Why Barnes & Noble Might Want to Stay in the Bookstore Business

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Nook sales took a nosedive last quarter, reminding Barnes & Noble executives that their luddite brick-and-mortar business still holds value. Ironically, the most stable route forward for the company right now seems to be sticking with physical rather than digital retail. 

The last of the big bookstore chains released their third quarter earnings report on Thursday and the numbers weren't great across the board, with sales in their retail segment dipping about 10 percent. But the numbers were much worse for their Nook segment, declining by a steep 26 percent due to underwhelming sales of their e-reader units. Barnes & Noble had been banking on the Nook, too. Their CEO made that plain when he told a reporter last year that he doesn't "read physical books that much anymore" thanks to the Nook. His statement came before it was clear that the Nook was losing the tablet wars. While the Nook hasn't been a complete failure according to Forrester Research analyst James McQuivey, who spoke with The New York Times' Leslie Kaufman about today's earnings report, it hasn't kept up with a tablet market that "has actually blown way past the Nook’s performance." And other observers are saying Barnes & Noble should take this as their cue to get out of the device business, leaving that to the big boys like Apple and Samsung. E-publishing blogger Baldur Bjarnason captured this argument well, writing

Tablet and phone churn is much too high and you are constantly competing with groups like Apple and Samsung. Those two do the whole devices thing for a living and are very good at it, much much better than any book retailer is ever going to be.

We've become conditioned to hearing about how the Nook will help keep Barnes & Noble's hemorrhaging physical stores afloat, but the present reality seems to be just the opposite — now it's the Nook that's dragging the company's more stable brick & mortar operation down. Total sales increases and decreases only take a snapshot of a business' health. A better indicator of profitability is EBITDA, which measures earnings before interest, taxes, and other factors. As you can see in the graph below, even though B&N's retail side slipped on earnings, their EBITDA rose by 7.3 percent. In the previous quarter, their retail-side EBITDA shot up by over 100 percent. The Nook segment, on the other hand, fell by almost 130 percent this quarter:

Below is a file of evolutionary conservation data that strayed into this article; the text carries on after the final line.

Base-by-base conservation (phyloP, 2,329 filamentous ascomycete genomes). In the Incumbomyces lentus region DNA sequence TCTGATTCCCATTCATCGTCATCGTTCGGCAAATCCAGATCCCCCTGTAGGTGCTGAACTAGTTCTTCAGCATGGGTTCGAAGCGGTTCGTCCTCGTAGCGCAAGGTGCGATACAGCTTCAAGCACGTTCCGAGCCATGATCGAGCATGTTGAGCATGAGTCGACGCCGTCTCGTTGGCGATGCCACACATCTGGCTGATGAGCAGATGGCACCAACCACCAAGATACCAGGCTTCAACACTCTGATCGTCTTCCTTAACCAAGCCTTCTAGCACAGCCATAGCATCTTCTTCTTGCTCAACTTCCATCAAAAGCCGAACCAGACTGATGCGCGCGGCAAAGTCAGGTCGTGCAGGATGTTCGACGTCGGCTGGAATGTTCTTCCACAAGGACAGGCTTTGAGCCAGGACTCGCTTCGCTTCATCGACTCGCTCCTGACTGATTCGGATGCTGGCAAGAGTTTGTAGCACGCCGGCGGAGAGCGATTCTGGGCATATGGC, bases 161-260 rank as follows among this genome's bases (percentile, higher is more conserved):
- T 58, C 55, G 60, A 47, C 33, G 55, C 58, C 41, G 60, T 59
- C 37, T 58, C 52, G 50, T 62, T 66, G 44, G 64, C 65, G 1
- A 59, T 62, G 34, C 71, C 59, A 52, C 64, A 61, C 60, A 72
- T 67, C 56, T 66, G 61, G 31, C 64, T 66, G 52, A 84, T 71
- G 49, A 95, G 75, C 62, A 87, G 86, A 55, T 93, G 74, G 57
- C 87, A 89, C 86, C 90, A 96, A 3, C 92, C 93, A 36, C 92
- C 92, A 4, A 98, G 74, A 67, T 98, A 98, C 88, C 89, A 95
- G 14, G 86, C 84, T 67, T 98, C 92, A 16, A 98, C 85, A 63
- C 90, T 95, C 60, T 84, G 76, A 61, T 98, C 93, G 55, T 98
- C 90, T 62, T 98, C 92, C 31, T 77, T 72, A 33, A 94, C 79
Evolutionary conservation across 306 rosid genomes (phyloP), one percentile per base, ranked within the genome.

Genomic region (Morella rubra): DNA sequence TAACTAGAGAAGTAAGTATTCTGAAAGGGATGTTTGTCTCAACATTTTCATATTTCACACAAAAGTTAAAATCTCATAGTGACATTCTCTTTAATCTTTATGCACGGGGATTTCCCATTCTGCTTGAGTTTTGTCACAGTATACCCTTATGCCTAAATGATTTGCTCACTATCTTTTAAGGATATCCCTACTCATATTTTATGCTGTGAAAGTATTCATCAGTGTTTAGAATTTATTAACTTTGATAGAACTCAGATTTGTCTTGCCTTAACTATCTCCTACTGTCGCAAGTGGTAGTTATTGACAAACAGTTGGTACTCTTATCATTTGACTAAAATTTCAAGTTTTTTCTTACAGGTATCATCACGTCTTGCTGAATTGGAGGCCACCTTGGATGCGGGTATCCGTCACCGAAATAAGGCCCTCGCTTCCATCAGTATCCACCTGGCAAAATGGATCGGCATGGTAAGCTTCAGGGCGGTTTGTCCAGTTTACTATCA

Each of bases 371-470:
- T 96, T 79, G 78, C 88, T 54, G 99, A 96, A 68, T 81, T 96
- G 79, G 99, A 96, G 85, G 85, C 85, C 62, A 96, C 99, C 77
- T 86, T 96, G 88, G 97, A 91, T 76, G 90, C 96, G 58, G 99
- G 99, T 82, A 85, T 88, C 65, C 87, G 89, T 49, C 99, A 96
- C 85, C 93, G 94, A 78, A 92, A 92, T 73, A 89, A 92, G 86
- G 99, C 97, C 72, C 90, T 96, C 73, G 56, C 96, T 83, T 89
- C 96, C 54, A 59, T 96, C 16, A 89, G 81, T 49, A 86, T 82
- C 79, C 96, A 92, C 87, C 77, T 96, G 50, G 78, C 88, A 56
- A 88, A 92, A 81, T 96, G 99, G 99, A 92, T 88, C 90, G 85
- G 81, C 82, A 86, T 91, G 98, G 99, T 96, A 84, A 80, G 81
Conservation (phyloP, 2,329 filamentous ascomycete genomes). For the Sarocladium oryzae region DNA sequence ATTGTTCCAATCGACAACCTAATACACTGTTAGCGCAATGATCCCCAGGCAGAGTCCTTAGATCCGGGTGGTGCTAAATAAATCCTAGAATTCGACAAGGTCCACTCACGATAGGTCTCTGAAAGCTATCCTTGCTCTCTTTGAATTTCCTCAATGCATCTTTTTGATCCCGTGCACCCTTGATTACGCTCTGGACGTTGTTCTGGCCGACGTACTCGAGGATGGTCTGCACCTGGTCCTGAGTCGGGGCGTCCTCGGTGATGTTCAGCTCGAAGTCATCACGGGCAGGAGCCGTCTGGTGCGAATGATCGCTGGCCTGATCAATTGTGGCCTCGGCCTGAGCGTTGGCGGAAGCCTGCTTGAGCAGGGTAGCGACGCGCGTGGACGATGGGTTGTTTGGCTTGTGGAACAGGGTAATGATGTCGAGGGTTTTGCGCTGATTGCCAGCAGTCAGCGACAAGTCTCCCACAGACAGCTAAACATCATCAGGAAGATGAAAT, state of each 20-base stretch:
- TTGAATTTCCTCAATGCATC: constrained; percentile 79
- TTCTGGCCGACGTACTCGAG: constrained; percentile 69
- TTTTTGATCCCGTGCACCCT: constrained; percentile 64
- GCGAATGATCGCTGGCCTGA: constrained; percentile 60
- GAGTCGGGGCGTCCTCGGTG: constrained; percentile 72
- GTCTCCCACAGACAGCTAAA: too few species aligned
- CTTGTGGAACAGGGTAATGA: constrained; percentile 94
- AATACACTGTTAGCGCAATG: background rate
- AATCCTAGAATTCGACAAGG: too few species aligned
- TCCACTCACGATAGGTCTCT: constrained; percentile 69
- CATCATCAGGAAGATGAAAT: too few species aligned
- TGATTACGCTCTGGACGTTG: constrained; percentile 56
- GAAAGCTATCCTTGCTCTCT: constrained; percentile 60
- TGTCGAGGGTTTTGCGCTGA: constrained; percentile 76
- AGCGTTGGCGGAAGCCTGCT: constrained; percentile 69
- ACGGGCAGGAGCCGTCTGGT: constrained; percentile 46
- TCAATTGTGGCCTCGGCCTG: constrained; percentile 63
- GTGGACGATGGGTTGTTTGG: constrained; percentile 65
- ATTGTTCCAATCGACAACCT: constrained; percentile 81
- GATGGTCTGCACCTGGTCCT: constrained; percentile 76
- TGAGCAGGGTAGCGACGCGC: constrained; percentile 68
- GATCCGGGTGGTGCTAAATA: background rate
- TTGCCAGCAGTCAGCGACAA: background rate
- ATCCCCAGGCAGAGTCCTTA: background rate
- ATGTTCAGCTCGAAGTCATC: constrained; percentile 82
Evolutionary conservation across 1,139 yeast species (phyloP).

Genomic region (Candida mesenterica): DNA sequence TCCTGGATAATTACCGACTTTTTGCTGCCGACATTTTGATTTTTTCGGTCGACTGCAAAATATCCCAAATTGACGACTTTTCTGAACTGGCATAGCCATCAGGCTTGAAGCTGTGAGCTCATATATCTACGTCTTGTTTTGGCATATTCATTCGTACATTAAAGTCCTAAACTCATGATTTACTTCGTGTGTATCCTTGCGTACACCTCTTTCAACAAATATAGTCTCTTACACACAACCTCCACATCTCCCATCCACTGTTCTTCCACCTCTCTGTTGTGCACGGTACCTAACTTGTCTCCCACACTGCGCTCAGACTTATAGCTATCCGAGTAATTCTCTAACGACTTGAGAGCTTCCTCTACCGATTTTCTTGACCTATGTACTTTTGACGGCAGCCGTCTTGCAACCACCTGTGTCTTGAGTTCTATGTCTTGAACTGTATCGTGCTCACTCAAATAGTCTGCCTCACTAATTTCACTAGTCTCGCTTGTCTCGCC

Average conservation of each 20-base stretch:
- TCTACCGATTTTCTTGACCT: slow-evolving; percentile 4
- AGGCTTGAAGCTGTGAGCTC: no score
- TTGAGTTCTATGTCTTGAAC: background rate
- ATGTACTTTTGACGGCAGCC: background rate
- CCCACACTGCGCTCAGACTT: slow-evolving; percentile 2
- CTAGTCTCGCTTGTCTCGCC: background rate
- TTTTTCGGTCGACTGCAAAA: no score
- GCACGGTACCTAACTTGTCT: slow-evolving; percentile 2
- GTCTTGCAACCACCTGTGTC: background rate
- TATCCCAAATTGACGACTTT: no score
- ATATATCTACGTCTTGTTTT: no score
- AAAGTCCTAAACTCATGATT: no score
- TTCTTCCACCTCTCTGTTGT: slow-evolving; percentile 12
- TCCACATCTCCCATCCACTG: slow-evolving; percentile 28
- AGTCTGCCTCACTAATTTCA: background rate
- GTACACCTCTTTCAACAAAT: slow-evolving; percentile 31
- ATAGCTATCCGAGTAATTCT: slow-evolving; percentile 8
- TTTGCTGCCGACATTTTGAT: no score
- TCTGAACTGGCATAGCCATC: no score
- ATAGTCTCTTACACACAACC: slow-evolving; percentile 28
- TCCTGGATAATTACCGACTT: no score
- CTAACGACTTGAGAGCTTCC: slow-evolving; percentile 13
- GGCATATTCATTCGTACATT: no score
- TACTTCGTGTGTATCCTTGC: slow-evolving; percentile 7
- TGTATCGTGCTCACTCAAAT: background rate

Those numbers help us understand why the man who helped expand the Barnes & Noble chain in the '80s and '90s, Leonard Riggio, has been considering buying the company's retail operations himself. He knows that, at least for this particular company at this particular juncture, physical retail is a better bet than e-reading. However, Barnes & Nobles executives know they can't simply retreat to physical retail and abandon pushing into a digital future. In today's investor call, CEO William Lynch said that he plans to keep both the digital and physical side of Barnes & Noble strong. Lynch says the company is planning to "reposition" its digital storefront, and that a committee is reviewing Riggio's bid to purchase the retail chain. "We obviously have to adjust and change," Lynch says. "We’re not going to continue doing what we’re doing." 

By the company's own admission, Barnes & Noble's retail sales dipped this past quarter mostly due to store closings. That doesn't bode well for their strategy, recently outlined by retail CEO Mitchell Klipper, of closing up to one third of their stores over the next decade. Tomorrow, a Barnes & Noble store in Washington, D.C. is set to close. Rumor has it that the location will be replaced by an H&M. 

This article is from the archive of our partner The Wire.